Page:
When we think of people as being ‘creative,’ the first professions that come to our minds are generally artists, musicians, writers, actors and perhaps that work in educating young children. There would be a strong case to suggest that most people would not naturally list military professionals as a group commonly associated with creativity (in fact quite the opposite). This article ‘On Military Creativity’ by Milan Vego via NDU Press, suggests that military success is not possible without creative minds. He states that “War is largely an art, not a science. Hence it is inherent that military commanders and their staff must be highly creative in planning, preparation and employing their forces for combat.”
The author argues that in contrast to their civilian counterparts, members of the military are forced to practice their creativity within a narrow framework which is subject to an abundance of rules and regulations. He suggests that the main obstacles to military creativity are imposed by the hierarchical command structure, bureaucratised system, conformity, parochialism, and anti-intellectualism, and that these pressures have a tendency to reduce creativity in leaders to mediocrity.
“The military needs the stability of conformity so it can successfully function in peacetime and in war. Yet experience shows that military organisations that succumb to conformity eventually decline.” The author also states that it is common for militaries to lack tolerance of views that diverge from the ‘mainstream,’ and it is this intolerance that stifles discussion of professional topics in peacetime. He suggests that higher commanders should avoid setting the tone of professional debate in order to avoid the unintentional effect they may have on stifling views and free expression of ideas. “Critical thinking should be the norm and not the exception.”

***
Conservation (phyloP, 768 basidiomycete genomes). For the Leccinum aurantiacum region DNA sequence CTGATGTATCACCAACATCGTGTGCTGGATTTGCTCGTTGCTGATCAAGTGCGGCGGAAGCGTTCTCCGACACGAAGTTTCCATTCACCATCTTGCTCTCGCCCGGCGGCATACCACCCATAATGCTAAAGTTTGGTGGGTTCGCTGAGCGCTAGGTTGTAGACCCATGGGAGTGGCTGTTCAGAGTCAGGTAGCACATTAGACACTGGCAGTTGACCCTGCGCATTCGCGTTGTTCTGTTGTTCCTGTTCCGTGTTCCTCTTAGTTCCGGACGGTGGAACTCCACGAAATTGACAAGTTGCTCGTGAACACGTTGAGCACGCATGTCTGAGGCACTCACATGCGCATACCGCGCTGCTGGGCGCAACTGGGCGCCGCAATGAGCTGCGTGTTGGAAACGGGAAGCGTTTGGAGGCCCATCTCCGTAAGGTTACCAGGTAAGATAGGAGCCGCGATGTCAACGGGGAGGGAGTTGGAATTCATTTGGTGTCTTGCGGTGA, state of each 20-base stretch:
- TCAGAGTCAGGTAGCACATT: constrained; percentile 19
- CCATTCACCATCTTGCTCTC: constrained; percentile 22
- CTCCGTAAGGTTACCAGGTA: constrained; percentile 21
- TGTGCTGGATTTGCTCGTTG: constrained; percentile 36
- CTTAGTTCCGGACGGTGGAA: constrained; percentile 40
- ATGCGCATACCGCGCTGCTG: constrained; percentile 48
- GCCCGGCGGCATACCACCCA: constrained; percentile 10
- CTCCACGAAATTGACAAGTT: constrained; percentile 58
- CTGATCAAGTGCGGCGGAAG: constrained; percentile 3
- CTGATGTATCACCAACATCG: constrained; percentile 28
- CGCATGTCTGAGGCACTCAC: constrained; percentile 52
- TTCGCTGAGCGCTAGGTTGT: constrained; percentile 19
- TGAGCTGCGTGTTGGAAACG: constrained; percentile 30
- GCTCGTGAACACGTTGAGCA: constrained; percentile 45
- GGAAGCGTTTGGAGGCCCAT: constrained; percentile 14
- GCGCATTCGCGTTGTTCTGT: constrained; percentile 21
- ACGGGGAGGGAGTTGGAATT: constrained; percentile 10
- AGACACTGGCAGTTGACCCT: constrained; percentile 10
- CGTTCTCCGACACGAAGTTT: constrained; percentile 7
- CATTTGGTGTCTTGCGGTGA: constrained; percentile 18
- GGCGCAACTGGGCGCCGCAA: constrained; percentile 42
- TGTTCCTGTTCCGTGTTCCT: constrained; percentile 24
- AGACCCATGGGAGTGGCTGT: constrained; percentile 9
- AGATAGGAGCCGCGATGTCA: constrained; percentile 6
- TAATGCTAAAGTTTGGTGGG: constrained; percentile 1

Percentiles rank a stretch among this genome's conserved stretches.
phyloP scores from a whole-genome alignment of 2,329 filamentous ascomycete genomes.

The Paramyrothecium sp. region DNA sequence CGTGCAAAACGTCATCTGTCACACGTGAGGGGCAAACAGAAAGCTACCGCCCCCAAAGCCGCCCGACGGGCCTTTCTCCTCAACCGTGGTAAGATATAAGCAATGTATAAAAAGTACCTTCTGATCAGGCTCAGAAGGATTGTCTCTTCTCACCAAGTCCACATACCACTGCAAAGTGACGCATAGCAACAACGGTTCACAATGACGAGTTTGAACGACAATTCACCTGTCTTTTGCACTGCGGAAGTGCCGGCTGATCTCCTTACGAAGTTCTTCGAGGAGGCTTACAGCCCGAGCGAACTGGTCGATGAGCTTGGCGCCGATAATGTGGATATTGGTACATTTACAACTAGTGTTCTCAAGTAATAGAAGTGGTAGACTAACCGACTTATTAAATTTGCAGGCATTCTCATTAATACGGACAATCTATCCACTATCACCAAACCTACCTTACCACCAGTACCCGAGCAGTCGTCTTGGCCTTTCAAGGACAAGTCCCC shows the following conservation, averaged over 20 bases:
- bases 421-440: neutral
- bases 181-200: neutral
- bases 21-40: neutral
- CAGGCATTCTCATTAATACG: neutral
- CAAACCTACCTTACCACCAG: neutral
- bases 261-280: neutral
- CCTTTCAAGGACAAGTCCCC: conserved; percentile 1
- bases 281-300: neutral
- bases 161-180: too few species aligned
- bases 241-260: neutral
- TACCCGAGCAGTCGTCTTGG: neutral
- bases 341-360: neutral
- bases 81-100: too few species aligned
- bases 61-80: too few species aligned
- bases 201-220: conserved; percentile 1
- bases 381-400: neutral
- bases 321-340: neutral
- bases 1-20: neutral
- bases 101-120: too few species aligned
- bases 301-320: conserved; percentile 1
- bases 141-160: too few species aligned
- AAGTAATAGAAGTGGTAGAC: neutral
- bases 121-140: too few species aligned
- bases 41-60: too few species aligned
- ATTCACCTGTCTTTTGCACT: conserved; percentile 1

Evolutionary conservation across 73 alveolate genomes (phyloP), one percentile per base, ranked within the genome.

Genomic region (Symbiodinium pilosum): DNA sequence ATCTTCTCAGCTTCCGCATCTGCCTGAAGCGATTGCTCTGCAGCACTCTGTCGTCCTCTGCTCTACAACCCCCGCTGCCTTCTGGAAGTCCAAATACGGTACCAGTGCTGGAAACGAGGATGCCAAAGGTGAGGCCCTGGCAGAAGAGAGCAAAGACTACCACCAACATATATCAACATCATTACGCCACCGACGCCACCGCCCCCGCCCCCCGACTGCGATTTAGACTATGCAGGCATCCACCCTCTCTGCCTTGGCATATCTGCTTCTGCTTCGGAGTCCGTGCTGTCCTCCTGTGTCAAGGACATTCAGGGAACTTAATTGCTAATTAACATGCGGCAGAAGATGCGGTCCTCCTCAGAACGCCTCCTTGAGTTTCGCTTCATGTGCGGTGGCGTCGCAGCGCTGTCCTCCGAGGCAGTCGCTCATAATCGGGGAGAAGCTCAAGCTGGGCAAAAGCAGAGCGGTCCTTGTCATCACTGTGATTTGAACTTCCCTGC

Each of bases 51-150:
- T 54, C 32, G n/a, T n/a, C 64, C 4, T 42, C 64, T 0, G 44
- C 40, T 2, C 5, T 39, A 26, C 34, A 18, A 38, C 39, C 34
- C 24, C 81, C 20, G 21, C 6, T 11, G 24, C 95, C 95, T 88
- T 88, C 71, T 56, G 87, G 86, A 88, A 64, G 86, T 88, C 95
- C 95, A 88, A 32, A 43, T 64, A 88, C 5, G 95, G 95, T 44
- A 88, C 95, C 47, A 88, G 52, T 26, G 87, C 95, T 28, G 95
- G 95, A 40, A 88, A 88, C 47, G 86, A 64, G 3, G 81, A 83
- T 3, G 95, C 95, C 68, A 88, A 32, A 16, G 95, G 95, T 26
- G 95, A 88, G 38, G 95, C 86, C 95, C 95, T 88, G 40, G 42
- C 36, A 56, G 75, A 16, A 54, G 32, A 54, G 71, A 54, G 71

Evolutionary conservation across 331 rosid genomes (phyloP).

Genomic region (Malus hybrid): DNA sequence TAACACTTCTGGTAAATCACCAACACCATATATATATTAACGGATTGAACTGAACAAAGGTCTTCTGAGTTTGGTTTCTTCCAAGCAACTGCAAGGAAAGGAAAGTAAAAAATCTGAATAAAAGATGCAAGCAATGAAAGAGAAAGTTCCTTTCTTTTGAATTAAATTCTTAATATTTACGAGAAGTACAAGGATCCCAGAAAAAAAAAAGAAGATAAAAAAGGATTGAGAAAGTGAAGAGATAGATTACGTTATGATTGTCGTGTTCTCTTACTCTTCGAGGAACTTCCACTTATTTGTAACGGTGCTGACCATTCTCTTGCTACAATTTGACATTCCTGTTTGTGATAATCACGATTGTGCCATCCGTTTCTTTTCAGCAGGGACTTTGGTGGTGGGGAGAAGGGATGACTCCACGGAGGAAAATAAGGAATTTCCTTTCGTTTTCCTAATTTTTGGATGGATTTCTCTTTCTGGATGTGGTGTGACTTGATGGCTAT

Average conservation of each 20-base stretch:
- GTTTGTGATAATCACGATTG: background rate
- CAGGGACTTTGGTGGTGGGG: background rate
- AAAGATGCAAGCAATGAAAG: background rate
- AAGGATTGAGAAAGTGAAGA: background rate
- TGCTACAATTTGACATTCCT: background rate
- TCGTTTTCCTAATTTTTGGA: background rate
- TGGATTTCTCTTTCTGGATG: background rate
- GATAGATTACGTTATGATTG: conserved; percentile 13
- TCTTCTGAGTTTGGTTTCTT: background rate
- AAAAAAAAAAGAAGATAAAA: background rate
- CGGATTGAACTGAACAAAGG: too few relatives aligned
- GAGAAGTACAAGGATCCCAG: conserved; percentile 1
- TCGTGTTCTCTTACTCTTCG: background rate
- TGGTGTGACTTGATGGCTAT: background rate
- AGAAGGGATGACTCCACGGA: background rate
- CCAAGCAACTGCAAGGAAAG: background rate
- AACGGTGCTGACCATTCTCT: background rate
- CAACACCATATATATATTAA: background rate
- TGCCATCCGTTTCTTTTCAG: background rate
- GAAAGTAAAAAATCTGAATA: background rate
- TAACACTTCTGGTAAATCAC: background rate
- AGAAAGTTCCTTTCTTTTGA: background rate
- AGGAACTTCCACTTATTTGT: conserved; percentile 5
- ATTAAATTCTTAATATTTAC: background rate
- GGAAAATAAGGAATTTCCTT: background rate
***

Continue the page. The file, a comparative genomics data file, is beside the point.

At the Cove, we recommend you and your sub-unit team read this article and get together to discuss the following in an informal environment (make sure everyone has the chance to express their views, leaders should avoid setting the tone first and allow their junior members to speak first):
- Do you agree with the authors suggestions that creativity is important in the military?
- Do you think the Australian Army is doing enough to encourage creativity? As a team, do you know the avenues currently available for members to pitch ideas and engage in professional discussion? What could we do to make these more accessible and well known to a broader audience?
- Where do you think the ‘line’ is, or how do we achieve better balance in military organisations between the ‘need’ for order and conformity to continue functioning effectively as a fighting force, and creating an environment where individuals are free to think creatively and express their opinions on any subject without creating chaos?